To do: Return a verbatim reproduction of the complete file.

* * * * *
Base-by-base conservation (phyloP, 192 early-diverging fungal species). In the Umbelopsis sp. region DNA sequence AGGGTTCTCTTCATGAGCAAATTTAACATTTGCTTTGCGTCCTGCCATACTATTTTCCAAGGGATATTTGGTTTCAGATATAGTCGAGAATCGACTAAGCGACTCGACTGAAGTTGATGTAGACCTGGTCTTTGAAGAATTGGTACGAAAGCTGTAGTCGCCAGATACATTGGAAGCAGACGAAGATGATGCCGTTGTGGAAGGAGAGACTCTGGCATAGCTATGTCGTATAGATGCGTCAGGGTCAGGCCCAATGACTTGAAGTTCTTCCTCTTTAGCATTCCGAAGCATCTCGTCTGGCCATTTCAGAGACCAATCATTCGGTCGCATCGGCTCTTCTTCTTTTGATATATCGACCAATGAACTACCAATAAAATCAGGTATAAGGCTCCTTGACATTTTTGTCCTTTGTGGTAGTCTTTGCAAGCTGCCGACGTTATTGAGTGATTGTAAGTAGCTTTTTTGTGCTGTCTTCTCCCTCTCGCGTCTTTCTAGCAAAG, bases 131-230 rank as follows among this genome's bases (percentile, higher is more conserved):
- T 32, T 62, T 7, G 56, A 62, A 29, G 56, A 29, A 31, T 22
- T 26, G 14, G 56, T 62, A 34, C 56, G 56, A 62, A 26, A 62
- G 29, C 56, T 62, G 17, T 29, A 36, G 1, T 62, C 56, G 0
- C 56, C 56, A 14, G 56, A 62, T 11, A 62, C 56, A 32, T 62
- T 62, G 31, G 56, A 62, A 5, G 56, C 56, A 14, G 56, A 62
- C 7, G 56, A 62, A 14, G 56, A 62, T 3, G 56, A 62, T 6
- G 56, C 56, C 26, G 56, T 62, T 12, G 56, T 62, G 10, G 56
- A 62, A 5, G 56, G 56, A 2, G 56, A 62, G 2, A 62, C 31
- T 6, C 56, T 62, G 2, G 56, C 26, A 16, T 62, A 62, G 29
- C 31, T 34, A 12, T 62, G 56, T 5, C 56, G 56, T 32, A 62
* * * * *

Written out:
Base-by-base conservation (phyloP, 192 early-diverging fungal species). In the Umbelopsis sp. region DNA sequence AGGGTTCTCTTCATGAGCAAATTTAACATTTGCTTTGCGTCCTGCCATACTATTTTCCAAGGGATATTTGGTTTCAGATATAGTCGAGAATCGACTAAGCGACTCGACTGAAGTTGATGTAGACCTGGTCTTTGAAGAATTGGTACGAAAGCTGTAGTCGCCAGATACATTGGAAGCAGACGAAGATGATGCCGTTGTGGAAGGAGAGACTCTGGCATAGCTATGTCGTATAGATGCGTCAGGGTCAGGCCCAATGACTTGAAGTTCTTCCTCTTTAGCATTCCGAAGCATCTCGTCTGGCCATTTCAGAGACCAATCATTCGGTCGCATCGGCTCTTCTTCTTTTGATATATCGACCAATGAACTACCAATAAAATCAGGTATAAGGCTCCTTGACATTTTTGTCCTTTGTGGTAGTCTTTGCAAGCTGCCGACGTTATTGAGTGATTGTAAGTAGCTTTTTTGTGCTGTCTTCTCCCTCTCGCGTCTTTCTAGCAAAG, bases 131-230 rank as follows among this genome's bases (percentile, higher is more conserved):
- T 32, T 62, T 7, G 56, A 62, A 29, G 56, A 29, A 31, T 22
- T 26, G 14, G 56, T 62, A 34, C 56, G 56, A 62, A 26, A 62
- G 29, C 56, T 62, G 17, T 29, A 36, G 1, T 62, C 56, G 0
- C 56, C 56, A 14, G 56, A 62, T 11, A 62, C 56, A 32, T 62
- T 62, G 31, G 56, A 62, A 5, G 56, C 56, A 14, G 56, A 62
- C 7, G 56, A 62, A 14, G 56, A 62, T 3, G 56, A 62, T 6
- G 56, C 56, C 26, G 56, T 62, T 12, G 56, T 62, G 10, G 56
- A 62, A 5, G 56, G 56, A 2, G 56, A 62, G 2, A 62, C 31
- T 6, C 56, T 62, G 2, G 56, C 26, A 16, T 62, A 62, G 29
- C 31, T 34, A 12, T 62, G 56, T 5, C 56, G 56, T 32, A 62